When God Says “Go”

I honestly don’t know what this means right now. Let me explain. It is my regular custom before writing to pray and listen. Sometimes in those moments, the Holy Spirit will drop a reference into my thoughts. Today that reference was “Ezra 5”. The book of Ezra recounts the rebuilding of the Jerusalem Temple following the return of the Jews from Babylonian exile. By Chapter five, the work had begun under the order of one king and stopped by order of another.

Ezra records, “When the prophets, Haggai the prophet and Zechariah the son of Iddo, prophesied to the Jews who were in Judah and Jerusalem in the name of the God of Israel, who was over them, then Zerubbabel the son of Shealtiel and Jeshua the son of Jozadak arose and began to rebuild the house of God which is in Jerusalem; and the prophets of God were with them supporting them.” (Ezra 5:1–2, NASB95)

It was, in a way, an act of civil disobedience. And later in the chapter, the builders are challenged about it. Letters fly to the current king, who proceeds to search the archive for the original order. When that order is found, King Darius (of Persia) approves the construction of the temple and financially supports the effort.

The restarting of the work, though, didn’t wait for final governmental approval. It began with a prophecy. Haggai prophesied (in part), “Thus says the Lord of hosts, ‘This people says, “The time has not come, even the time for the house of the Lord to be rebuilt.” ’ ” Then the word of the Lord came by Haggai the prophet, saying, “Is it time for you yourselves to dwell in your paneled houses while this house lies desolate?” Now therefore, thus says the Lord of hosts, “Consider your ways!” (Haggai 1:2–5, NASB95) When the leaders heard the Word of God, they purposed to begin. In response, Haggai again prophesied, “Then Haggai, the messenger of the Lord, spoke by the commission of the Lord to the people saying, “ ‘I am with you,’ declares the Lord.”” (Haggai 1:13, NASB95) There was plenty to fear. This moment of civil disobedience could have severe repercussions depending on the mood of the king. But God eased those fears with “I am with you.”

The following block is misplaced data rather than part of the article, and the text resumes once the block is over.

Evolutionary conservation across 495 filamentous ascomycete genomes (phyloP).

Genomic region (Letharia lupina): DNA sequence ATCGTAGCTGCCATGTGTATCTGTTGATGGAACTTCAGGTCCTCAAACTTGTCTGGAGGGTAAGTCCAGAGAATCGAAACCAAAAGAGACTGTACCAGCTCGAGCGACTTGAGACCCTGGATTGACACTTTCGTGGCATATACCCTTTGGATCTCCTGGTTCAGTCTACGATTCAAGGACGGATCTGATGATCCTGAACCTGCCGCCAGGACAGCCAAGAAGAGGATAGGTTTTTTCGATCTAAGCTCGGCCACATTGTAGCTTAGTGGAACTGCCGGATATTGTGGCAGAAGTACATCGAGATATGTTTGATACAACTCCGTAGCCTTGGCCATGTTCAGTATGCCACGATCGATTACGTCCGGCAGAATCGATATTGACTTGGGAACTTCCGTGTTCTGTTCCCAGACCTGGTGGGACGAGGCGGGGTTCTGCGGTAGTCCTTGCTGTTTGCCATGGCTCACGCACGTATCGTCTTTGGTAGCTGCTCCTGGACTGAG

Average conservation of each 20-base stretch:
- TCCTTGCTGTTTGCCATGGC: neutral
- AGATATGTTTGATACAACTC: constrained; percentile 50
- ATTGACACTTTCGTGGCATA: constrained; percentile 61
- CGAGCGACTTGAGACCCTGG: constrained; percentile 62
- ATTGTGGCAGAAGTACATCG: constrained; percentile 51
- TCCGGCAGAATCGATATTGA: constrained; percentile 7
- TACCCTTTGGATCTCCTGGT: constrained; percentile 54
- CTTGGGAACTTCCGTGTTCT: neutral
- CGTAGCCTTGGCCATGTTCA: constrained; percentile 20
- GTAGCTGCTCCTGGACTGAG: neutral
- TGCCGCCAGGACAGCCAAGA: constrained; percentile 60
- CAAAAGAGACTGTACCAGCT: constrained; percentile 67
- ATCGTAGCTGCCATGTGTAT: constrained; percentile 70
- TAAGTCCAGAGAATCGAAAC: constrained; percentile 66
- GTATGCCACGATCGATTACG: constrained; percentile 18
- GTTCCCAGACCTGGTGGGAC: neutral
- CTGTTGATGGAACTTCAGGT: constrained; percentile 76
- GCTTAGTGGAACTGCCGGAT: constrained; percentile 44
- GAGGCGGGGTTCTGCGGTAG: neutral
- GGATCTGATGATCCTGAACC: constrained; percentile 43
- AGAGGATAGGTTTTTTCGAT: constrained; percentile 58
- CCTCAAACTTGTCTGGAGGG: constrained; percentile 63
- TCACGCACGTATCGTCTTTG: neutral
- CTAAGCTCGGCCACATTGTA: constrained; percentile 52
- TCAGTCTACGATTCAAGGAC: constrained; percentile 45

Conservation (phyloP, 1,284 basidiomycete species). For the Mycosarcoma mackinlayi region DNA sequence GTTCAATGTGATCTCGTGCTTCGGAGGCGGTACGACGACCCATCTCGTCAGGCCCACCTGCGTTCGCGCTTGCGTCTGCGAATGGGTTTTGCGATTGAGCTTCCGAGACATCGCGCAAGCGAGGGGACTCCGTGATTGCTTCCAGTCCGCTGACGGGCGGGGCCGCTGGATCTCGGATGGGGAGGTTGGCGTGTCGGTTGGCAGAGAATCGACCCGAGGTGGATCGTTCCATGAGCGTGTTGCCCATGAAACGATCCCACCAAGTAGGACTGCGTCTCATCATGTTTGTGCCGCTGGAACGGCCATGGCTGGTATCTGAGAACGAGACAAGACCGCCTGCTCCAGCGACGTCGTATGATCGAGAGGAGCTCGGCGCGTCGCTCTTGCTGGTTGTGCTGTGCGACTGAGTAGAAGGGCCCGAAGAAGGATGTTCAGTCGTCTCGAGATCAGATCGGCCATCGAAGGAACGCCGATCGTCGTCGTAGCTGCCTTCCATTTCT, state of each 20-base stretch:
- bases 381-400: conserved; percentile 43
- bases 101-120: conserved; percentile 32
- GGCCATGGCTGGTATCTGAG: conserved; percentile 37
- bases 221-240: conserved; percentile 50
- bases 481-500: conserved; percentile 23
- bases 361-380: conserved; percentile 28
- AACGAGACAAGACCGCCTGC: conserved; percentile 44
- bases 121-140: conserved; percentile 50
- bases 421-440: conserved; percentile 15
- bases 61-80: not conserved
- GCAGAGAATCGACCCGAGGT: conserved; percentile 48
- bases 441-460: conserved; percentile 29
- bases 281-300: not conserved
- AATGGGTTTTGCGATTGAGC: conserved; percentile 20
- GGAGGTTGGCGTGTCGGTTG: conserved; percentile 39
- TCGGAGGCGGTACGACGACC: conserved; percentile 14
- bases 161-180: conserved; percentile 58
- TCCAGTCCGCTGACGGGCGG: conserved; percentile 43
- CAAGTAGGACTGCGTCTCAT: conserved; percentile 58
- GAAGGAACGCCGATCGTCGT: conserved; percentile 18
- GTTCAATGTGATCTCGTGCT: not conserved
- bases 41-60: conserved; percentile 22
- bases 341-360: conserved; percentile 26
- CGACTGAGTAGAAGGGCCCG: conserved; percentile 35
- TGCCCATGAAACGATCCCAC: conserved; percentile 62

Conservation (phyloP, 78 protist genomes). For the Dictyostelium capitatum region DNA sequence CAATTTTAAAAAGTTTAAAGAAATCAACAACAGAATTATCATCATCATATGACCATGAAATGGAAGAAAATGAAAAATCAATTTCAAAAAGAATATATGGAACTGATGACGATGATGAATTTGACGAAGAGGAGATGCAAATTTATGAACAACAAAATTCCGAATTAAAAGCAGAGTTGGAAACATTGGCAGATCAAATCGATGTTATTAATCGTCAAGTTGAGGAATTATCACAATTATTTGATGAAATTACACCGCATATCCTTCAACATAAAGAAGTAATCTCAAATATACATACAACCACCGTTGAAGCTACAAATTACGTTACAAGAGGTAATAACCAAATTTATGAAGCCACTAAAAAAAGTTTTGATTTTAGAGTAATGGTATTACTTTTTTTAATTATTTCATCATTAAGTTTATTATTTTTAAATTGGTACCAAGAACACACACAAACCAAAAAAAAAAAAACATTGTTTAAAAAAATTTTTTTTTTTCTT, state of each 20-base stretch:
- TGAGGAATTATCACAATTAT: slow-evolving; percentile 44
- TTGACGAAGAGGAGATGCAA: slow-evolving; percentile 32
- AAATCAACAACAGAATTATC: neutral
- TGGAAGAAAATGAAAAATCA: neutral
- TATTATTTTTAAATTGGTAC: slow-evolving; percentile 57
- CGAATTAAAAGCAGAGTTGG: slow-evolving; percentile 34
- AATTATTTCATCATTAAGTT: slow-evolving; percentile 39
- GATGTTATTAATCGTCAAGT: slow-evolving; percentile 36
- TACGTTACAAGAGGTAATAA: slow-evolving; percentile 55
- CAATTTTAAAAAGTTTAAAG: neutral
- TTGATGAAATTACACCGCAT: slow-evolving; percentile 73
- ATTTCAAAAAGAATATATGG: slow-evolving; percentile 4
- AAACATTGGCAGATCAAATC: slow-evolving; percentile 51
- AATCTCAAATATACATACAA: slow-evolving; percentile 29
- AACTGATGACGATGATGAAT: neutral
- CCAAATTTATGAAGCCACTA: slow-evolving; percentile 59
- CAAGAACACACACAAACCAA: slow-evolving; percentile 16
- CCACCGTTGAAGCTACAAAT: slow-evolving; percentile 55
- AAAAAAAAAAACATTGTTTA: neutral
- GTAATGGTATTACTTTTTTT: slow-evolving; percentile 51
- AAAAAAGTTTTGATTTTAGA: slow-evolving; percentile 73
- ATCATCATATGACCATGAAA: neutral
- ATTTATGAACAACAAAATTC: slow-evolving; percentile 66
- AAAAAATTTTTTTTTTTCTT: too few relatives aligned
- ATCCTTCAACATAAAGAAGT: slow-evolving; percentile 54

I don’t exactly know what this means for us today or why God brought it to my heart. It could be about the regathering of God’s people following the Covid shut down. But it could be a call to rebuild the temple in our own heart in the face of all fears of this season. Perhaps the reminder is to restore our faith as we restart our world.

To put a practical spin on it, who or what is at the center of your life? Are the fears of the moment driving you? The fear of death and disease? The fear of poverty and financial collapse? The fear of violence, change, and unrest? The fear of the unknown? Or is Jesus the center of your life? If we choose to “rebuild the temple,” the word to us is the same as on that long-ago day. God says, “I am with you.”

Dale Heinold
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